By Kylie Meyermann
Anton Potvin is the Owner and Sommelier of the Niagara Street Café. Potvin and Executive Chef Nick Liu are responsible for the rising success of the Niagara Street Café. While Anton is in the dining room greeting guests and mixing drinks, Chef Liu is busy in the kitchen cooking locally based dishes for the restaurant’s seasonal menu. Both men are dedicated to the fight for good food and are proud Good Food Fighters. I caught up with Potvin recently for the interview below.
GFR: What does the word ‘Good Food’ mean to you?
AP: Good Food means knowing its provenance and origin. There is this dangerous line for compromise when it comes to eating locally regarding the quality of the products. Just because an ingredient is local, that does not necessarily mean that the farmer used ethical practices. It is up to us to make the distinction.
GFR: How do you implement your philosophy of Good Food at the Niagara Street Cafe?
AP: I’m more involved with the decisions made for the front of house, so I put my faith in Executive Chef Nick Liu to make the right decisions in the kitchen. I do decide which wines are on the wine menu and it’s always changing. I try to find a balance between Old and New World wines and feature as many local wines as I can, as well as interesting things from other places.
GFR: Does your philosophy of Good Food also apply at home?
AP: I have been cooking a lot at home recently and I don’t think there has been one item in my kitchen that hasn’t been local or organic. It’s at a point where I enjoy riding my bike and travelling to my favourite butcher and then heading north to a little market and getting that perfect local ingredient that I have grown to appreciate and demand. Buying local never feels like a chore. I’m happy about the fact that I have reached a point where I’m willing to sacrifice a little bit of time for the greater cause.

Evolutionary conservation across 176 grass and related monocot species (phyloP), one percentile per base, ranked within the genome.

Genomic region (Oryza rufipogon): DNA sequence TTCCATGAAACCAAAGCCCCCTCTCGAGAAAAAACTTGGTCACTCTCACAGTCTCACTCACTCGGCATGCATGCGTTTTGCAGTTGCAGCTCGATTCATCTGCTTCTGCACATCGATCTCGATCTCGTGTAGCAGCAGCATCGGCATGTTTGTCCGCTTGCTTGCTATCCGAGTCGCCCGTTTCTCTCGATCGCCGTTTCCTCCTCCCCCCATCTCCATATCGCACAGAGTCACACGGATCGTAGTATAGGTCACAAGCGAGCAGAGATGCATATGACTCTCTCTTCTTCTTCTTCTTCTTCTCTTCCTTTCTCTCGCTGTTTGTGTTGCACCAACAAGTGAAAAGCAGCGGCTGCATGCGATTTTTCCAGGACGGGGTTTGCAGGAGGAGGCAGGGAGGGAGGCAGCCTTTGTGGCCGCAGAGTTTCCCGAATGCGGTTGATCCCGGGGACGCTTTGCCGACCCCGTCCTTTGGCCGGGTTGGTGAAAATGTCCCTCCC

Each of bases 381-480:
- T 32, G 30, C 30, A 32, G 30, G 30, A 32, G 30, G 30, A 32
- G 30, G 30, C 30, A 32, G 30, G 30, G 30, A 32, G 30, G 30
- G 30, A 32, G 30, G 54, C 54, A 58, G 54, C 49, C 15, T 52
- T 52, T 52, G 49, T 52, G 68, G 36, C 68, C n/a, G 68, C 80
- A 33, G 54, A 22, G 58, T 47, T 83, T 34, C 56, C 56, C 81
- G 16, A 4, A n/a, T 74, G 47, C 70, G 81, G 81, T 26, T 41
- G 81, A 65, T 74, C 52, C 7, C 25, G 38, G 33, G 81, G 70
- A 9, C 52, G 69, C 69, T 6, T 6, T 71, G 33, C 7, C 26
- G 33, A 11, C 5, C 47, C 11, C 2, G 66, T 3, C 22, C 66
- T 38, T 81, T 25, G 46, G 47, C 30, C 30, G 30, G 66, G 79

GFR: Can you remember a particular moment in the past when you decided that you wanted to be a sommelier?
AP: There were actually two moments that occurred when I was straight out of university and I decided to travel across Europe. The first one happened when I was in Greece on the island of Santorini and there was a group of us that happened to stumble upon an intimate winery that was located on a cliff. We ended up drinking their wine and eating their cheese as we watched the sunset. That was the first time the social and communal relevance of wine struck me.
The second moment happened during the same trip when I was staying in Bordeaux and I met Sophie Lurton. Sophie ended up taking myself and my friends to each of her families wineries, one of which was Château Climens. It wasn’t until a few years later that I realized that Château Climens produced one of the best dessert wines on the planet. The epiphany of wine as a quality product, rather than a social product, happened in Bordeaux and that definitely changed my perspective of wine.
GFR: Do you have any future Good Food trend predictions?
AP: I am not big on trends. For instance, I think that Charcuterie should not be a “trend”. Charcuterie should be a staple dish on menus. In the future I would like to see Charcuterie as a regular menu item. I also get worried when I see the words ‘local’ and ‘organic’ on a menu. These words should be a way of life, not a trend. I would like to see this lifestyle embraced more and more.
The Niagara Street cafe is located at:
169 Niagara Street
Toronto, ON M5V 1C9
tel: (416) 703-4222